Even if Frida and Anniken had gotten an invitation from H&M, it was not possible to visit a factory that day, and that H&M "needed time to plan" and organize the visit. The girls were asked to provide H&M with a date so they could arrange a visit.

In one of the last episodes, the girls contacted H&M again to set up a date. They also provided the name of the factory they wanted to check out.

Later it turned out that this factory was removed from H&M's list of suppliers in Cambodia. According to H&M, this supplier was removed from the list because of lack of adherence to H&M's Code of Conduct.1


Have you watched the series? What is your first impression?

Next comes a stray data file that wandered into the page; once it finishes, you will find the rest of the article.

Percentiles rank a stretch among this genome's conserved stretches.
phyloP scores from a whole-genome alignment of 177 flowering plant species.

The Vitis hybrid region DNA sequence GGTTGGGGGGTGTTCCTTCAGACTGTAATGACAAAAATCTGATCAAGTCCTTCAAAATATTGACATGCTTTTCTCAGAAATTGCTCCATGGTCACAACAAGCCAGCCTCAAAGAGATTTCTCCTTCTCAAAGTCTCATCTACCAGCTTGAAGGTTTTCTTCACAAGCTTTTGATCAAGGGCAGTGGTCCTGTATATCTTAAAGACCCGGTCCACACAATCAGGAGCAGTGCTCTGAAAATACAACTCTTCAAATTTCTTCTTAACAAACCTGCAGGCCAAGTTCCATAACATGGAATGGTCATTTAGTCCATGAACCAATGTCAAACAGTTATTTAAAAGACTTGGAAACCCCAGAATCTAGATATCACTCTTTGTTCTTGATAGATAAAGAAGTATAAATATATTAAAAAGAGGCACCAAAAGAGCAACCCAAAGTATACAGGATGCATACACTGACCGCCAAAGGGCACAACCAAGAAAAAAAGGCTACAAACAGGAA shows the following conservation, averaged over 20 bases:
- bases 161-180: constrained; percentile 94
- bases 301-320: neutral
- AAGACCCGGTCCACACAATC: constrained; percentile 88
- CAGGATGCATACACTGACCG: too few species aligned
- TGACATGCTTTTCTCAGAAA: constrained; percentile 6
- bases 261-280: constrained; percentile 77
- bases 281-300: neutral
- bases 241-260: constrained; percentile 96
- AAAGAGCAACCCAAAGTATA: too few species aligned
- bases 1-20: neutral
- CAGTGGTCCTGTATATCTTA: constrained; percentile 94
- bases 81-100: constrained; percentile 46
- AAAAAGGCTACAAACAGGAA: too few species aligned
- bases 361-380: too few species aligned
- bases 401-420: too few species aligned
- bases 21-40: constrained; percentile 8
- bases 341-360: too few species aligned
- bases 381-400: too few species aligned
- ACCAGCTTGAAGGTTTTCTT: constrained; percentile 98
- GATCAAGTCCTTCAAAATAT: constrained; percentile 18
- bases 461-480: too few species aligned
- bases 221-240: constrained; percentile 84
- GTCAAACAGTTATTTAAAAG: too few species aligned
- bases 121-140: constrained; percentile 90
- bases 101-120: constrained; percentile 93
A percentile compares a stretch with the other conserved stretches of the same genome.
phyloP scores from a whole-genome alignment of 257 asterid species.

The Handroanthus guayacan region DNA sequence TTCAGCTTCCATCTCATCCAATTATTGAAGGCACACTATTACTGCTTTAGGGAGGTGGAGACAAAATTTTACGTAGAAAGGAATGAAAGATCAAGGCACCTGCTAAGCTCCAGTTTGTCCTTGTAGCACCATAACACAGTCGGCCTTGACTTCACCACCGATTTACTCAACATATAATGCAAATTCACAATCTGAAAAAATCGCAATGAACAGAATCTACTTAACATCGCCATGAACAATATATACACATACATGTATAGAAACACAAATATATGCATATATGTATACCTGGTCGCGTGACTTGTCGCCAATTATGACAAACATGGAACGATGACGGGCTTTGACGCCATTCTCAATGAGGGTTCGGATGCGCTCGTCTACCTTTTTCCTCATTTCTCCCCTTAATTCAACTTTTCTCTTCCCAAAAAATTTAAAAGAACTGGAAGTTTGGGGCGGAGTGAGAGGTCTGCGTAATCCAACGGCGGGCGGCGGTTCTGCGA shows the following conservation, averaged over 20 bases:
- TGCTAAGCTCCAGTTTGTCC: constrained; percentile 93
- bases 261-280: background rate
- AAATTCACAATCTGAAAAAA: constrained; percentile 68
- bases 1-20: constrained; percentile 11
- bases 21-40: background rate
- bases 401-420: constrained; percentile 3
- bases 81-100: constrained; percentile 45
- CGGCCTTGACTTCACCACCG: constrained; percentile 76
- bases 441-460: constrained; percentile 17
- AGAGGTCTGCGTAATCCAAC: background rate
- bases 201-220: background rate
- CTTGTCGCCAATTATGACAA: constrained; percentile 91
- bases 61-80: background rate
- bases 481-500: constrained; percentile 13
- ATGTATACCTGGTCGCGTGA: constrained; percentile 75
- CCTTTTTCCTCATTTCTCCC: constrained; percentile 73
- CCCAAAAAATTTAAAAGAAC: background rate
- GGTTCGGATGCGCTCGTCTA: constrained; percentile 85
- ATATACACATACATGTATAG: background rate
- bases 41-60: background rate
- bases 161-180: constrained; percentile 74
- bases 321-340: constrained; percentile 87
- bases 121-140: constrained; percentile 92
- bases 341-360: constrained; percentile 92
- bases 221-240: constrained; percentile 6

I think these girls are doing an important job, trying to confront H&M and the textile industry in general. They are helping the garment workers by spreading the word, which hopefully at the end will have a positive outcome :-) Fashion bloggers are considered as role models by some readers, and by shedding light on the 'right things' like sweatshops (and not how many jeans you need), these bloggers can actually serve as an inspiration for their readers.

H&M is a multinational corporation with power and status that other retailers can only dream of. Sure, H&M has committed itself to sustainable and ethical fashion, but as Frida mentioned in the series, H&M has a way with words. H&M knows exactly what to say.
Sweatshop series: the hunt for living wage. Photo courtesy of sweatshop.no.
Sweatshop series: the hunt for living wage. Photo courtesy of sweatshop.no.

A couple of things I reacted to though, is how the Sweatshop web-series seems one sided and how the girls approached the factories.